Communication with Inmates in Corrections
Gordon Graham here with Today’s Tip from Lexipol. This tip is directed toward our colleagues in corrections, and it’s about seemingly “casual conversations” between staff and inmates. Such conversations may seem harmless, but I assure you they’re not. And by the end of this tip, hopefully you’ll get the gravity of any such conversation.
Trust me, keeping professional is in your best interest and the interest of the inmates you’re responsible for.
Verbal communication skills are absolutely essential for effective correctional professionals, especially in the potentially conflicting context of officer and inmate. If you don’t control the dialog, the inmate will. Inmates have nothing but time to master manipulation of staff through conversation. Let’s familiarize ourselves with some of the warning signs of this sort of behavior.
It starts with innocuous questions or small talk that’s unrelated to your duties as a corrections officer. I’m talking about simple things like “Where did you go to school?” “Are you married?” “Got kids?” In normal everyday life, these sorts of questions might be a friendly attempt to establish trust and common ground.
But you’re in a correctional facility. These prompts should set off alarm bells in your head. It might seem friendly, but more likely it’s an inmate attempting to get you to let your guard down in order to take advantage of you or others. Or they may be attempting to glean personal information that could be used against you. Either way, this is no good.
So what should you do?
Simple, folks, here I go again: command presence. Let the inmate know that you’re in charge and this is a professional, not personal, relationship. When an inmate asks an inappropriate question, your response should be swift and direct. Nothing about your personal life is any inmate’s business. Period, end of story. They should already know that, but it’s now your turn to remind them again. For some of you, this might be awkward or seem unfriendly. Trust me, keeping professional is in your best interest and the interest of the inmates you’re responsible for.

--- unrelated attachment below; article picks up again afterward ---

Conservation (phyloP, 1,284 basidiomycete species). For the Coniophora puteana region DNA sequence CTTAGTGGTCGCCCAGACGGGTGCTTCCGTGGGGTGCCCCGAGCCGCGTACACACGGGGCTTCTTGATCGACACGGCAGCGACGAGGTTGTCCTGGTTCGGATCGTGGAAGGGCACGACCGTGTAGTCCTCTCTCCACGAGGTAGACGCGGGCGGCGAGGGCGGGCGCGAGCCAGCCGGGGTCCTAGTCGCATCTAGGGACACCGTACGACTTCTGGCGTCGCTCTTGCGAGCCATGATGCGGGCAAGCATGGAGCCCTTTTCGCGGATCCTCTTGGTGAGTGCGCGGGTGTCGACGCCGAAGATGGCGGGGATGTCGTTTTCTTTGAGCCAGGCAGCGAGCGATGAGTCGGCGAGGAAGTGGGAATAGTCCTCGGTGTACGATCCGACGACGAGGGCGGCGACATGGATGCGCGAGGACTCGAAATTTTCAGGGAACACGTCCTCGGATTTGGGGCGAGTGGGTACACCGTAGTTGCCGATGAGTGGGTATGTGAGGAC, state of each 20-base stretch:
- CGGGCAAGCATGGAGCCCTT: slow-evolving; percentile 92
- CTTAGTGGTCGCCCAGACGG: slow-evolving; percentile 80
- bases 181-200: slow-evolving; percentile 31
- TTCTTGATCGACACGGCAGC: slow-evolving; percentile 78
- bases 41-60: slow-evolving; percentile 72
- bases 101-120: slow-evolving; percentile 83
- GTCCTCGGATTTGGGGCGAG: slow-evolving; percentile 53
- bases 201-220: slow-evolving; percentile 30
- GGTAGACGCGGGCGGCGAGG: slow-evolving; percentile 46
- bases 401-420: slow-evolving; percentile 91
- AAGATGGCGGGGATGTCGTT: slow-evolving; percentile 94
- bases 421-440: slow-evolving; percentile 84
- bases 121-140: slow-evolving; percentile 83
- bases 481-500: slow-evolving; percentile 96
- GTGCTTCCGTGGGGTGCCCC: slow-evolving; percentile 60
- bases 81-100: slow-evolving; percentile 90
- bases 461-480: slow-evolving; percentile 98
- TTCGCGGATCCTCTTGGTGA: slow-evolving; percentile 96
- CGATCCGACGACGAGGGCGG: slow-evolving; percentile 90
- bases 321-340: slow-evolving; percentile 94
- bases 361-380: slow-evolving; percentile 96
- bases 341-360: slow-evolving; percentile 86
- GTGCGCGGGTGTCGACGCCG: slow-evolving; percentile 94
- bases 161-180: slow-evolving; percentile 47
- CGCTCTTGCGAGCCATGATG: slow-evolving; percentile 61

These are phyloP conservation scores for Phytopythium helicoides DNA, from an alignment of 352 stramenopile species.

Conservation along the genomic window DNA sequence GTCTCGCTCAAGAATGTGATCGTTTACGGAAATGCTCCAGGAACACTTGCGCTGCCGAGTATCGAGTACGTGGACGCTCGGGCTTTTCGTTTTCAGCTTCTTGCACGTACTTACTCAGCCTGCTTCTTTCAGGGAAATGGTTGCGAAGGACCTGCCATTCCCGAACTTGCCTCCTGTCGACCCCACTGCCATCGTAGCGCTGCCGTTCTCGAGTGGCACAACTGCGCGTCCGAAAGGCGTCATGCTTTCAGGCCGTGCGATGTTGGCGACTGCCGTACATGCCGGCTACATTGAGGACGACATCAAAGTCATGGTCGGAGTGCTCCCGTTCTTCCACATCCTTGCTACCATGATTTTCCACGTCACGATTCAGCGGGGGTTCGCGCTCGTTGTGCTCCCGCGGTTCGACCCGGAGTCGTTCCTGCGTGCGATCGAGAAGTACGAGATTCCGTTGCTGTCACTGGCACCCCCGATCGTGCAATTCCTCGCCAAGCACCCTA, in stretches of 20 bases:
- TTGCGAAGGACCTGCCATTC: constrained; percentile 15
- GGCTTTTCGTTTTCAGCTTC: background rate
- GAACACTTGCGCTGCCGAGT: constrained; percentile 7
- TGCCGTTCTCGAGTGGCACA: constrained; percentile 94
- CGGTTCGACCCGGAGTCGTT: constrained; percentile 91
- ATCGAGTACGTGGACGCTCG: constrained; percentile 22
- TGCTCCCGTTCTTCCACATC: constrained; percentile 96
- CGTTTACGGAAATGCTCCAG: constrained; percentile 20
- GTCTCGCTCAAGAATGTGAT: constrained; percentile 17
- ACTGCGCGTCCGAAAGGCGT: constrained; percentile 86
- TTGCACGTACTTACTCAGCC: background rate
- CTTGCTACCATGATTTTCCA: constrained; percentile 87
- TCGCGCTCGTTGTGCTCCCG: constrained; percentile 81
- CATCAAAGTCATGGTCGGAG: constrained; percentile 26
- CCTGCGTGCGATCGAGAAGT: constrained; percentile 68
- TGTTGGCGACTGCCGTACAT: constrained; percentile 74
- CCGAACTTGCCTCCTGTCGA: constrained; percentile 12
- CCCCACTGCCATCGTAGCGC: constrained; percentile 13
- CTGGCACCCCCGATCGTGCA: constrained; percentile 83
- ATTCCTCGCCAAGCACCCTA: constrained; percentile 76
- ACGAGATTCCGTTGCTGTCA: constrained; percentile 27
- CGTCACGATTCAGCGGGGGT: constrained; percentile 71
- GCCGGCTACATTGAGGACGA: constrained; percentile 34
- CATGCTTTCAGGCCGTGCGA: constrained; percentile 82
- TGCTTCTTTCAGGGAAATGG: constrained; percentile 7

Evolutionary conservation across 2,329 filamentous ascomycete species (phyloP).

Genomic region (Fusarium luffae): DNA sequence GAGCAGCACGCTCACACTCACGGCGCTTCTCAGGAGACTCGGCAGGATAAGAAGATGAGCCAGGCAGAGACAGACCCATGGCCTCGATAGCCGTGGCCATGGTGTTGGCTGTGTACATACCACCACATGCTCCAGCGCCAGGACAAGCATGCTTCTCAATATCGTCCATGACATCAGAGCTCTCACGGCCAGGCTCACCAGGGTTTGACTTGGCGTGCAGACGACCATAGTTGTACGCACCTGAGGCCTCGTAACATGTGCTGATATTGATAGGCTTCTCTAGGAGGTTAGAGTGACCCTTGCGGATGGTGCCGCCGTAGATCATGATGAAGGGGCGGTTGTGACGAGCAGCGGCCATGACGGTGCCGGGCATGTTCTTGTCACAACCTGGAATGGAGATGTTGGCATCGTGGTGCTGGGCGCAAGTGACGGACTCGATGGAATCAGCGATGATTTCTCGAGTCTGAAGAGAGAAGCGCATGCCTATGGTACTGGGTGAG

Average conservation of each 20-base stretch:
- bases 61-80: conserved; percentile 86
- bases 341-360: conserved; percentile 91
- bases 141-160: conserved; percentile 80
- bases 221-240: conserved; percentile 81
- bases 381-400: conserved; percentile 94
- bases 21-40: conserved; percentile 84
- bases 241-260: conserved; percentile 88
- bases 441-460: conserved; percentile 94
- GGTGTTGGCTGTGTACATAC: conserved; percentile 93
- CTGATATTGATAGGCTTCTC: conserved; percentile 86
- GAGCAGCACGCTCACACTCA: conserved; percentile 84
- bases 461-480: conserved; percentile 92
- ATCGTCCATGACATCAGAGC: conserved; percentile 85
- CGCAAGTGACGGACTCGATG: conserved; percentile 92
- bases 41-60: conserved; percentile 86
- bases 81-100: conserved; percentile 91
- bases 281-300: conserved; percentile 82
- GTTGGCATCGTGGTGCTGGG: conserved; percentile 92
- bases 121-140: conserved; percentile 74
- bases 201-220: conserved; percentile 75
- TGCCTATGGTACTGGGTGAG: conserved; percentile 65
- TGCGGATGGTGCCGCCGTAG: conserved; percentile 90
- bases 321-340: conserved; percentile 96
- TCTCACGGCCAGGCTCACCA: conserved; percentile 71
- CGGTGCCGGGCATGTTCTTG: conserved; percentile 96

In giving directives or responding to requests from an inmate, be direct. Don’t leave room for negotiation or further discussion. If you do, they will invariably ask “Why?” Don’t be afraid to say, “Because I said so.” Avoid deflected responses like “because the sergeant told me to do it” or “because the rules says I have to fo it this way.” These responses only leave the inmate room for argument. It lends the impression that you don’t have confidence in what you’re doing.
When you ask an inmate a question, do not accept a question in response. Be firm and demand a proper answer. Never — and I mean never — let an inmate know if you’re conflicted about any rule or regulation. This is like ringing the dinner bell to a manipulative inmate.
Finally, and this is critical, you must believe in the directives you are giving to any inmate — that they are lawful, ethical, and prudent. If you own your words, the inmate will understand that you’re in control. And not because of some ego trip, but because you’re a professional with your safety – and theirs – as your priority.
That’s Today’s Tip from Lexipol. Gordon Graham signing off.